By K.C. Conner
Arizona Daily Wildcat
"Belle Epoque" has all the ingredients that attract many Americans to foreign films, and that does not mean subtitles.
This film, which won the most recent Oscar for best Foreign Film, is a picaresque tale that contains a healthy dose of sex, a different moral perspective and a lusty Spanish earthiness that is down-right refreshing after a string of squeaky-clean American films.
Sure people curse in American films, and they blow each other away with gusto, but they rarely transgress a standard code of morals. This "puritanical" code is so prevalent in American movie-making that filmgoers raised on the stuff are still shocked at nudity and "abnormal" sexual practice.
"Belle Epoque" comes from a different tradition. It is set in Spain in 1931, just five years before Spain's bloody civil war. It is the story of Fernando (Jorge Sanz), a young bugle boy who finds himself in a rural part of Spain after having deserted the army. Fernando makes his way to a small village where he makes the acquaintance of Manolo (Fernando Fernan-Gomez), an old painter and bourgeoise landowner who offers to take Fernando in until his four daughters come to visit for the summer. But when that day arrives, and Manolo takes Fernando to the train, the young man decides not get on when he gets an eyeful of Manolo's four beautiful daughters Violeta, Clara, Rocio, and Zu, arriving. Fernando later walks back to Manolo's Villa, saying he missed his train, and making excuses about there being no inn in the village. With a smirk Manolo takes him in again.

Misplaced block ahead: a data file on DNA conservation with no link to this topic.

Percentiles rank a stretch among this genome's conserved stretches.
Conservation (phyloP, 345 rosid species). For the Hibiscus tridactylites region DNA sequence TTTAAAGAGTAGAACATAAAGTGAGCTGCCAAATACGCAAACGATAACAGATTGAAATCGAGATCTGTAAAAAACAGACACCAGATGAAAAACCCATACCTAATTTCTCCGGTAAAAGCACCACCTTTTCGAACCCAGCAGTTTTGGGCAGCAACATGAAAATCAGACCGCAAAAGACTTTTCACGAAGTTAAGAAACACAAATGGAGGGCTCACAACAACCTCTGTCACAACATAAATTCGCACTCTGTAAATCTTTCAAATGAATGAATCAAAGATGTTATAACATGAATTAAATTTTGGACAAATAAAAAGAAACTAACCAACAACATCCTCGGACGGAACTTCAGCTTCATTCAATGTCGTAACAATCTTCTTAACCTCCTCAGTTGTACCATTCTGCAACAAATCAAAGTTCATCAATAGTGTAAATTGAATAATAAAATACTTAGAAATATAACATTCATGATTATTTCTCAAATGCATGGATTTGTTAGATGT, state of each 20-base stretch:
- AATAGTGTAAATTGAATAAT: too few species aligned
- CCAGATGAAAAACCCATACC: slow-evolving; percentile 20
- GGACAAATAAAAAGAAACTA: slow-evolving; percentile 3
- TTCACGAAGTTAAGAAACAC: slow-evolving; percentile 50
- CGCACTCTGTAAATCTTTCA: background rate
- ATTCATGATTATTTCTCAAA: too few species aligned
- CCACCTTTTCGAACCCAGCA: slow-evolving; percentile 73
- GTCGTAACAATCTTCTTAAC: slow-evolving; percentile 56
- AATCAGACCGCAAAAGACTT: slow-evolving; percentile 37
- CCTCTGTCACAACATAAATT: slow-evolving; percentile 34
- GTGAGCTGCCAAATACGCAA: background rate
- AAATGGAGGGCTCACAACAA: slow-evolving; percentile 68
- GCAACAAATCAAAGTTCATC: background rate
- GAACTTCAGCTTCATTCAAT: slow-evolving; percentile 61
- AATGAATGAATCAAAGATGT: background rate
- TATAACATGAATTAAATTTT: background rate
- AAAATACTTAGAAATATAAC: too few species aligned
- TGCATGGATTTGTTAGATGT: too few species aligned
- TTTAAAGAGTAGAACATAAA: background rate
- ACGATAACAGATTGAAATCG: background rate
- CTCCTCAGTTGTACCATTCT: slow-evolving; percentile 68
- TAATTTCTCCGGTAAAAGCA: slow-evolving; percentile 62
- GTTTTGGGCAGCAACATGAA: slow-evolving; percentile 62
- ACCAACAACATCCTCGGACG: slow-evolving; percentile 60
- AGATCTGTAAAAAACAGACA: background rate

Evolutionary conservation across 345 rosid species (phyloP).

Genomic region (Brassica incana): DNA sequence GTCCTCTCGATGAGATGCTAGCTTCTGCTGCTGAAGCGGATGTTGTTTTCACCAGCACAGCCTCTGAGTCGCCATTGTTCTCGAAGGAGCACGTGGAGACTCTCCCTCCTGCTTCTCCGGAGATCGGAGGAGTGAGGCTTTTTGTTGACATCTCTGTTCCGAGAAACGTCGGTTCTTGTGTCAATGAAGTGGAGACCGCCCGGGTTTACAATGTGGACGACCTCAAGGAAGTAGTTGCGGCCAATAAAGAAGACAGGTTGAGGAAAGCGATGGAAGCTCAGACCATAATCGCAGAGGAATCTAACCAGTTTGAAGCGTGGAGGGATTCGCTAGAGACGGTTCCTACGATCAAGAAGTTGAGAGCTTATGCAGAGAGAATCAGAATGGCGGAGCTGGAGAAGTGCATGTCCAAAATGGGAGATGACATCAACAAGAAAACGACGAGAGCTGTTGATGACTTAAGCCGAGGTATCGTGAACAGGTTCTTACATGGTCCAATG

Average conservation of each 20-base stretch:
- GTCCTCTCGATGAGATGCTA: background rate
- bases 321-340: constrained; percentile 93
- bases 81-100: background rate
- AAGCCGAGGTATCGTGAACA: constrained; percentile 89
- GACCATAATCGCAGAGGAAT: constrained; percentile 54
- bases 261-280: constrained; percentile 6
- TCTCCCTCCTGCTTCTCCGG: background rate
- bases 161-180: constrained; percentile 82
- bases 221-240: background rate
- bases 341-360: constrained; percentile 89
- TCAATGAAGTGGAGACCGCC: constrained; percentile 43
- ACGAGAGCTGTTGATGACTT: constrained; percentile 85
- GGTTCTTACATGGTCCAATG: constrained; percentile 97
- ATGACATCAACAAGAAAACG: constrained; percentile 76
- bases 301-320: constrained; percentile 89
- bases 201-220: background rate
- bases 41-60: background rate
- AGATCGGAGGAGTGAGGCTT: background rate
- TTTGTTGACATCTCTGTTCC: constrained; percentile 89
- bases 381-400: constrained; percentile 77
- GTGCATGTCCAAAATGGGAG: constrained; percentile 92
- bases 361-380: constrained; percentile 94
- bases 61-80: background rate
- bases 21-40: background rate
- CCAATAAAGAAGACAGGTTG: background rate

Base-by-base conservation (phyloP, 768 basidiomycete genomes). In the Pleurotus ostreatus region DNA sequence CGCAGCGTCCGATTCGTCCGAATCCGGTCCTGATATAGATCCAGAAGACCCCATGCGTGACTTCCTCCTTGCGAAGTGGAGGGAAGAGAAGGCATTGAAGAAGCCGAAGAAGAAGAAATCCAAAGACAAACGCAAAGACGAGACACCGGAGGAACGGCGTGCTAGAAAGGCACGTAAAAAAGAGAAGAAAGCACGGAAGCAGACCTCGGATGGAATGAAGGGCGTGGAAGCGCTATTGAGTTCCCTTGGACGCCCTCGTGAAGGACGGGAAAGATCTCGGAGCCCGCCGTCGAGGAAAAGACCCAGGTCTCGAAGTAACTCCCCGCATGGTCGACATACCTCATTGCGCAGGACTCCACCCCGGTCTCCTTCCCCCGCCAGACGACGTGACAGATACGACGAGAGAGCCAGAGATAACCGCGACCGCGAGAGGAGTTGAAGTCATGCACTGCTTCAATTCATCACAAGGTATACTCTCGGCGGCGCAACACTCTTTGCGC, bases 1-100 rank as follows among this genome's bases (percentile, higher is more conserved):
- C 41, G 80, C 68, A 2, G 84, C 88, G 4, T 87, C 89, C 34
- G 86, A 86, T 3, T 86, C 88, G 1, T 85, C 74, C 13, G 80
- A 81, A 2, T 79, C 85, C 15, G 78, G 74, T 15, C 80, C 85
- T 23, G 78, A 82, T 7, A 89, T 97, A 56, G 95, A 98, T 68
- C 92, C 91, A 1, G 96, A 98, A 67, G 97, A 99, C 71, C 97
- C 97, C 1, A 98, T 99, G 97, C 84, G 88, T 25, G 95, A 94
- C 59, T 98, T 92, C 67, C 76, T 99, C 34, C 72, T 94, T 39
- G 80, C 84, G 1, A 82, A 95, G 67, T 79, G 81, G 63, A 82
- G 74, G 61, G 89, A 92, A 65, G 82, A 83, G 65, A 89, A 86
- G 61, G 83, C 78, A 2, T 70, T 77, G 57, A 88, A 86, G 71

What follows is a succession of brief affairs between Fernando and the daughters, with little chance of creating a permanent union. Fernando is young. He wants to get married and go to America, but each daughter he finds himself in a clutch with, by her initiative, doesn't really want him.
Manolo is well aware of the goings on, but he is a worldly man and besides, he likes Fernando.
Some of the best scenes take place when Manolo's wife, a singer, returns home from a tour of South America with her Frenchman accompanist/lover. Manolo takes this affair in stride as well. He is willing to share his wife to keep her happy.
"Belle Epoque," directed by Fernando Trueba, is a particularly beautiful film. The dry, beautiful landscape and the costumes of the period make for memorable visuals.
The film also includes an enjoyable cast of village characters, like a hard drinking priest, a devout boy who also is in love with one of Manolo's daughters, and various political reactionaries on either side.
The political situation of the era informs the structure of the film's plot. No one quite knows were they belong in relation to everyone else, just as the political climate could lead in any direction. Some characters follow the secular Republicans, others Royalist Catholics, but in retrospect we know they will all eventually get the fascist, Franco.
"Belle Epoque" is about innocence, before life makes you come of age. It is the story of Spain, as much as it is the story of Fernando.
"Belle Epoque" is playing at the Loft Cinema, for information and show times call 795-7777. Read Next Article